This is just a quick update to the trade tree I made for the big Marlins/Blue Jays trade. Miami has flipped SS Yunel Escobar to the Rays for infield prospect Derek Dietrich. I saw Dietrich play several times at Georgia Tech and he always looked solid to me.
Pretty quiet on the Pirates news lately, so why not jump out into the rest of MLB. The big story yesterday was Miami enacting yet another firesale trade on its weary fan base. Go read that link; Grant’s awesome. I’ll still be here when you get back.
Good read, eh? Sucks to be a Marlins fan right now. Here’s how the trade shakes out down on South Beach (click to embiggen):
On the flipside, Toronto immediately improves by leaps and bounds. Still, it will be hard for them to compete in the AL East. At most only three teams from the division can make the playoffs and the fourth place Jays were 17 games behind the Rays. Even if you figure that they added 10 wins worth of new players (Jose Reyes, Josh Johnson, Mark Buehrle, John Buck and Emilio Bonifacio combined for ~10 WAR in 2012) and traded ~3.4 wins, that’s only a net of 6.6 wins improvement. A full season from Jose Bautista might be worth an additional 3 wins which would get them an 83-79 record. Just good enough to miss the playoffs again and break your Canadian heart.
Filed under: baseball, Trade Tree | Tagged: Adeiny Hechavarria, Alex Gonzalez, Anthony DeSclafani, Blue Jays, Brad Mills, Emilio Bonifacio, Henderson Alvarez, Jake Marisnick, Jake Smolinski, Jeff Mathis, Jo-Jo Reyes, John Buck, Jose Reyes, Josh Johnson, Josh Willingham, Justin Nicolino, Mark Buehrle, Marlins, P.J. Dean, Scott Olsen, Tim Collins, Trade Tree, Tyler Pastornicky, Yunel Escobar | 1 Comment »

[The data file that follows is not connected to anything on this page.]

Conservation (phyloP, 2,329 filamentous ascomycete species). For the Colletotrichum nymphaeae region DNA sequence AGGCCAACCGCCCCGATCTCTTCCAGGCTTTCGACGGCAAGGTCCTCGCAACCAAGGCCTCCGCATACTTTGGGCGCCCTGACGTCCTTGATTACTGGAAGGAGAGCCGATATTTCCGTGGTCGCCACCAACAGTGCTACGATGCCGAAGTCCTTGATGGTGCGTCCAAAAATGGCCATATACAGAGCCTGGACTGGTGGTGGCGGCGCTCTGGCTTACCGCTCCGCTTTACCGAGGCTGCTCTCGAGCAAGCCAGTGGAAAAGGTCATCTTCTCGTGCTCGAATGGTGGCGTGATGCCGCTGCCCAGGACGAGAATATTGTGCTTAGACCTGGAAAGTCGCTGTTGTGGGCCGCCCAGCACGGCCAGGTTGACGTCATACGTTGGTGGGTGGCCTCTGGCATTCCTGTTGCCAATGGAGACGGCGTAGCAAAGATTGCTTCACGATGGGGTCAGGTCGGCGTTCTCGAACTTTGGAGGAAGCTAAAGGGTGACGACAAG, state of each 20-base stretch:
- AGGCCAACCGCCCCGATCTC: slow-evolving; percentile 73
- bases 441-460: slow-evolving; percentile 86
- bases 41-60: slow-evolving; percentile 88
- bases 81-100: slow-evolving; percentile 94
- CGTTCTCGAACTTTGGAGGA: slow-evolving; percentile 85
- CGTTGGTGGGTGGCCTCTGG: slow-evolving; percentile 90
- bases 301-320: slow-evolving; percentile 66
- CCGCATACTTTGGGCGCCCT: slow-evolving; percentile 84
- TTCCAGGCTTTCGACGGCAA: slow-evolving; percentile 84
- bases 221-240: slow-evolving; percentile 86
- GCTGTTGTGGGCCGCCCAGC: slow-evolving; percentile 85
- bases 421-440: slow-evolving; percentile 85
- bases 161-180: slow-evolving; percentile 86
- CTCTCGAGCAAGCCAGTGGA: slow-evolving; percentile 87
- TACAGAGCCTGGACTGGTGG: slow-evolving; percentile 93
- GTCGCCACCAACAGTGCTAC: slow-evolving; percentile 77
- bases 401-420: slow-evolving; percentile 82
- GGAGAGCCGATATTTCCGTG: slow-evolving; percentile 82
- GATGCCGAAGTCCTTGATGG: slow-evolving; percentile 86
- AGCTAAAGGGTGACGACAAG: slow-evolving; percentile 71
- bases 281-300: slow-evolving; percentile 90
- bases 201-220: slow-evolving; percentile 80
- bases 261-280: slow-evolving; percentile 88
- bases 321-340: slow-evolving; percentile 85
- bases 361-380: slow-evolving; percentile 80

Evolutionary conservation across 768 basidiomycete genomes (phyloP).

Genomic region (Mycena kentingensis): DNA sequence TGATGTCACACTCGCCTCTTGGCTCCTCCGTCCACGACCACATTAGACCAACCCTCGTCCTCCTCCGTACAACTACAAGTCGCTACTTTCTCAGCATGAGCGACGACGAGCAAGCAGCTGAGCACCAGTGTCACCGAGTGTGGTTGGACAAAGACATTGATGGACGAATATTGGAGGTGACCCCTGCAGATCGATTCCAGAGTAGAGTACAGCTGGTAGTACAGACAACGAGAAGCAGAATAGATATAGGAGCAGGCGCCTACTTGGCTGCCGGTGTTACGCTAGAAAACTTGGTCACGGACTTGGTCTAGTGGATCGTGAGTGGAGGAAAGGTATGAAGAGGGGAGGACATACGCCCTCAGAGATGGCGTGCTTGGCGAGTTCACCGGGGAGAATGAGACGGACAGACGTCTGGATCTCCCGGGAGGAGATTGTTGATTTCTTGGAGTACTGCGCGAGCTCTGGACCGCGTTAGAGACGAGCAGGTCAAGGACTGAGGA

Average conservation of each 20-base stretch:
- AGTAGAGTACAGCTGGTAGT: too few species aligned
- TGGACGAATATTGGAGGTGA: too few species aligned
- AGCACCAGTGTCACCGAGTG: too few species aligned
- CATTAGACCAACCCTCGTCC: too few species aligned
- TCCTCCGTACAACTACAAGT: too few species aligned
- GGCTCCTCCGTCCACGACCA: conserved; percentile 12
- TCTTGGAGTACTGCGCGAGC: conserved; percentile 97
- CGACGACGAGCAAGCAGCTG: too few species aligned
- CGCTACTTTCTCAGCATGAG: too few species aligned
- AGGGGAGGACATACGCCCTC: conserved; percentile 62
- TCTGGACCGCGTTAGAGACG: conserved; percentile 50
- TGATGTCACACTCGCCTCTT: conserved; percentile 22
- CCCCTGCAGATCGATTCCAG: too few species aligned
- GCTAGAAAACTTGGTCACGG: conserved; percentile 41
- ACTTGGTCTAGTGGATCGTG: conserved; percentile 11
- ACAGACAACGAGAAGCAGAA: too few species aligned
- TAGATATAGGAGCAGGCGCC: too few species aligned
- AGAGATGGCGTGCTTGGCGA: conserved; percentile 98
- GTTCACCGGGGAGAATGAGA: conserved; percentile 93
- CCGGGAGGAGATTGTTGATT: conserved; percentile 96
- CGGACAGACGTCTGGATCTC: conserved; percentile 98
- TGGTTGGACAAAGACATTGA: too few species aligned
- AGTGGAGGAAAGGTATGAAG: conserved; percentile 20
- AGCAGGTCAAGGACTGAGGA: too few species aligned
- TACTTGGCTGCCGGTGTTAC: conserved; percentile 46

I sat down last week to make a quick trade tree for the Marlins/Tigers trade which sent Omar Infante and Anibal Sanchez to Detroit for Jacob Turner and other prospects. Little did I know what I was in for. This tree has branches and roots going all the way back to the inception of the franchise. There’s only one question that boggles my mind: How does a tree that includes 76 players and 26 trades NOT have Jeff Conine involved?
Monday: 3-2 Win at Miami. Lincoln efficient and effective. Box score.
Tuesday: 6-2 Loss at Miami. Correia falls apart in 4th. Box score.
Wednesday: 7-4 Loss at Washington. Old Bucs beating current Bucs. Box score.
Thursday: 5-3 Win at Washington. McDonald & McCutchen lead the way. Box score.
Season Record: 18-20, 3rd place in NL Central, 4.0 games back
Notes: The offense was all Andrew McCutchen, Rod Barajas and Josh Harrison. The trio had 16 of the team’s 28 hits with 3 doubles and 5 homers. The pitching staff was uncharacteristically porous so getting a spilt over the four games is pretty good. James McDonald took a no-hitter into the 6th and struck out a career high 11. Joel Hanrahan closed out both wins and looked better than he had last week.
|McCutchen, A, CF||14||4||6||3||1||2||4||0.429||0.438|
|Jones, G, 1B, RF||8||0||1||1||0||1||1||0.125||0.125|
|Harrison, 3B-LF, SS||7||2||4||3||0||0||1||0.571||0.571|
|McDonald, J, P||2||0||0||0||0||1||2||0.000||0.000|
Doubles (4): Tabata (6), Alvarez (6), Barajas (5), Harrison (2)
HomeRuns (6): Barajas 2 (3), McKenry (2), Harrison (1), McCutchen 2 (5)